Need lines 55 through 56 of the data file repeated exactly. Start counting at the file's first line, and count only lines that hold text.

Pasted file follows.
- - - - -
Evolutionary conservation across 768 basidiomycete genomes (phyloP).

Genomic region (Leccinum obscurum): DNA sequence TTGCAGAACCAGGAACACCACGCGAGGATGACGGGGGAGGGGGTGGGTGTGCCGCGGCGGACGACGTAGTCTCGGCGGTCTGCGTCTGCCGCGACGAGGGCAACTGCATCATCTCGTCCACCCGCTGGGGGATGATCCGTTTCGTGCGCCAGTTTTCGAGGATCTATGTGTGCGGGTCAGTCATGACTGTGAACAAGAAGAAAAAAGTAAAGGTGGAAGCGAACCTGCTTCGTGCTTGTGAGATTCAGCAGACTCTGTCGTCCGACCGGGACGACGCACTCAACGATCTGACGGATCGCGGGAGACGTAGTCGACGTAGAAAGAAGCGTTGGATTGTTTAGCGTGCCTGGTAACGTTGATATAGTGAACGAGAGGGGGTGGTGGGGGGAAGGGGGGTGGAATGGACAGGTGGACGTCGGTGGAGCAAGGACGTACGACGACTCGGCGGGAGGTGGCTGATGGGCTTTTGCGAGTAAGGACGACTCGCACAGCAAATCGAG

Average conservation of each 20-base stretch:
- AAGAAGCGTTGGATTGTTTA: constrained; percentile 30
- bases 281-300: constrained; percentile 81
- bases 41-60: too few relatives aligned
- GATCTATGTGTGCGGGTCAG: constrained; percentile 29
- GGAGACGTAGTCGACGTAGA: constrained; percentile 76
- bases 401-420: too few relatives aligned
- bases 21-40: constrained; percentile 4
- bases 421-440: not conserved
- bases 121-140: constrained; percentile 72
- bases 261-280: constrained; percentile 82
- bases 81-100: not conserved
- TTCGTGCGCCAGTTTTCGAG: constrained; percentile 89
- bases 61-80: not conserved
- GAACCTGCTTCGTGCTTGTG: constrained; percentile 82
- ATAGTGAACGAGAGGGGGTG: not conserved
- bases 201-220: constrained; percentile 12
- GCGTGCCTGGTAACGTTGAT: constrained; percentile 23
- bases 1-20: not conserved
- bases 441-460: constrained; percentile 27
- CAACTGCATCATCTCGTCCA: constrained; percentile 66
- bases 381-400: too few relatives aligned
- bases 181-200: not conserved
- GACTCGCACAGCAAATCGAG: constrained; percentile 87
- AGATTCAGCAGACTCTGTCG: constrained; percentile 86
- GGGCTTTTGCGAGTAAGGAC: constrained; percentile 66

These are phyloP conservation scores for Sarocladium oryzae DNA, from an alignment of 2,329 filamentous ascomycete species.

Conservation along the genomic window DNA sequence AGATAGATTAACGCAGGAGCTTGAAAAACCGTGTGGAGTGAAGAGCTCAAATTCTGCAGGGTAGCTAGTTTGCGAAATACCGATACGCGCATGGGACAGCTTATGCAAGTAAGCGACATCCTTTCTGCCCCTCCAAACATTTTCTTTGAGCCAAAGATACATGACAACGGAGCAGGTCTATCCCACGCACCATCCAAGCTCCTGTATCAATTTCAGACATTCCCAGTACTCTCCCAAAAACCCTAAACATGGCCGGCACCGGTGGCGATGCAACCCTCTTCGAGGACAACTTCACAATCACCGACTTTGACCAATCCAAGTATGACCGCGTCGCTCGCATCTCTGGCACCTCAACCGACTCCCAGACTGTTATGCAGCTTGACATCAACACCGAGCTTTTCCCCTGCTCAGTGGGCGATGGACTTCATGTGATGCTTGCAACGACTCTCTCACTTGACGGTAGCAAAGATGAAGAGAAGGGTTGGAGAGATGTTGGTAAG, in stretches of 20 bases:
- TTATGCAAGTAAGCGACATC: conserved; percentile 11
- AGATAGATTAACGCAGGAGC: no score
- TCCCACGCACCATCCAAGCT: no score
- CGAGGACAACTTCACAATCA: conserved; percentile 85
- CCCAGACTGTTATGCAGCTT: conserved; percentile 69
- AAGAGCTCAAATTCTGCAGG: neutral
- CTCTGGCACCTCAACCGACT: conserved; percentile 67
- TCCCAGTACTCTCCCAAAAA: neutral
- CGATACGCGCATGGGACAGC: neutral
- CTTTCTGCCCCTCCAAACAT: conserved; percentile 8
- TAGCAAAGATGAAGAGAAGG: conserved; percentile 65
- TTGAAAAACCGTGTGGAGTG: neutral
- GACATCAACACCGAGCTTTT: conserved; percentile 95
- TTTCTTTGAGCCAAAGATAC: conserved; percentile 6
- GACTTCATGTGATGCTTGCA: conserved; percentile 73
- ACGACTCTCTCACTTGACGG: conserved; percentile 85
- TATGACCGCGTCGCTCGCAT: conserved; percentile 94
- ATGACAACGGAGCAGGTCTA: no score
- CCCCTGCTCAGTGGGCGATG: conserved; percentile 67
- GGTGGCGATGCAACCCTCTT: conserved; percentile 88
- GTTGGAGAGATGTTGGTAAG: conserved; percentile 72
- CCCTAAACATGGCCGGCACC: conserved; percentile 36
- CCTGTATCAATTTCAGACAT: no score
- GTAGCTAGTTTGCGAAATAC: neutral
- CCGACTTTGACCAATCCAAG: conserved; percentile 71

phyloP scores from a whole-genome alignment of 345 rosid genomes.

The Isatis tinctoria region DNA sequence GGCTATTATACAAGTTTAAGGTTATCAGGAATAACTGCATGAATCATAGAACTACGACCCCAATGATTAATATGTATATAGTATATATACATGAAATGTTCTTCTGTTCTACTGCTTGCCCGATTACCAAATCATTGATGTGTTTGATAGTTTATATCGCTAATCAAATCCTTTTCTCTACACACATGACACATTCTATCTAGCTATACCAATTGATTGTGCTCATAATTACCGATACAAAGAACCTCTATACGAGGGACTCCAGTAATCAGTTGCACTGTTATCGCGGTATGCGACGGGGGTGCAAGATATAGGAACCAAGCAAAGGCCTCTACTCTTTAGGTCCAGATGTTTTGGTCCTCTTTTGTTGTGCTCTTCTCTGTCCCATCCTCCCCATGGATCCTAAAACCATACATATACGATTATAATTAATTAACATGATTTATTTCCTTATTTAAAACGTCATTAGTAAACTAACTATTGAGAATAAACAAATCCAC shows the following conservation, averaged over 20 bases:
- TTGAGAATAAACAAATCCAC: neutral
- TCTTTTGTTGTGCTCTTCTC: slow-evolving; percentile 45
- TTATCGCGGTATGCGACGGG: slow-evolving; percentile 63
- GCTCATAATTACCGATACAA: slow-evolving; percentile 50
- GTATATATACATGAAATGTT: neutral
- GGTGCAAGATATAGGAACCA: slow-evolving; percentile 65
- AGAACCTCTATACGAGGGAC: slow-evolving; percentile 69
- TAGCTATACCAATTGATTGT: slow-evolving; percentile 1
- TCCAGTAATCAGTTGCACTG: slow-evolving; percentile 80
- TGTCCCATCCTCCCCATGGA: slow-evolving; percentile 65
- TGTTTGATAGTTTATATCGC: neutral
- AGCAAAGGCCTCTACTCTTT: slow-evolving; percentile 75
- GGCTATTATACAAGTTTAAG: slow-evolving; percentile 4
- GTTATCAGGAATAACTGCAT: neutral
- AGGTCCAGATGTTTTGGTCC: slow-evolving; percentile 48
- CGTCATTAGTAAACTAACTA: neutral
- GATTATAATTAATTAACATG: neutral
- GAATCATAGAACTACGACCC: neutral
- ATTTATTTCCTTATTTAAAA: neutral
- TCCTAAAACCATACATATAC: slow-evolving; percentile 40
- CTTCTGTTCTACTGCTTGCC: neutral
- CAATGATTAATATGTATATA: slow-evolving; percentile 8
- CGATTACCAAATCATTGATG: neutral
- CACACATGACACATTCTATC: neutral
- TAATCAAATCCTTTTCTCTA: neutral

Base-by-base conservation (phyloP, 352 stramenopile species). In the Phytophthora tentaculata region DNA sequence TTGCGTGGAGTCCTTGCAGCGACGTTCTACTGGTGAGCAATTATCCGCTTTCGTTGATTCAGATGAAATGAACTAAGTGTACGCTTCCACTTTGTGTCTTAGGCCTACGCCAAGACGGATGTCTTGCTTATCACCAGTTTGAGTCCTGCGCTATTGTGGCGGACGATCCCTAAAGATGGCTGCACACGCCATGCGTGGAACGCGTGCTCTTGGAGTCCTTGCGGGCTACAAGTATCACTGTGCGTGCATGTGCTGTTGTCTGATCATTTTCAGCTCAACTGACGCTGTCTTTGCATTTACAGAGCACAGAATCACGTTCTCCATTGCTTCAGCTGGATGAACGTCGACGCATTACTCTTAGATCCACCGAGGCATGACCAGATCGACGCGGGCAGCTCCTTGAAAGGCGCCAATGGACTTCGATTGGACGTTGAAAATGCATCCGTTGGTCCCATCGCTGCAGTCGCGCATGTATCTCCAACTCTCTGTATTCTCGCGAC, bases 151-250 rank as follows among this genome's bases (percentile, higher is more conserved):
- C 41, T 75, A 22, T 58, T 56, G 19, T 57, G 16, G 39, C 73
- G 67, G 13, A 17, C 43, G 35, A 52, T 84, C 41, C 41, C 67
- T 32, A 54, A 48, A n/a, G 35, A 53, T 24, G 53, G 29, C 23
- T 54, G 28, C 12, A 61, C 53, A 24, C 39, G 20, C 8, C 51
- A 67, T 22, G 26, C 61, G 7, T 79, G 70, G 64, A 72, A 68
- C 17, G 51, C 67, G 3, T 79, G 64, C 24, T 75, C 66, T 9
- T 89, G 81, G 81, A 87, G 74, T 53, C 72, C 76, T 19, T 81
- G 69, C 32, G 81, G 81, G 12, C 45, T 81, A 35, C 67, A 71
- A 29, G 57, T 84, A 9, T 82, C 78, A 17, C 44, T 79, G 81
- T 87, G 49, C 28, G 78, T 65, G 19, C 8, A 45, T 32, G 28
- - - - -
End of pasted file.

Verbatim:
- CCGACTTTGACCAATCCAAG: conserved; percentile 71

phyloP scores from a whole-genome alignment of 345 rosid genomes.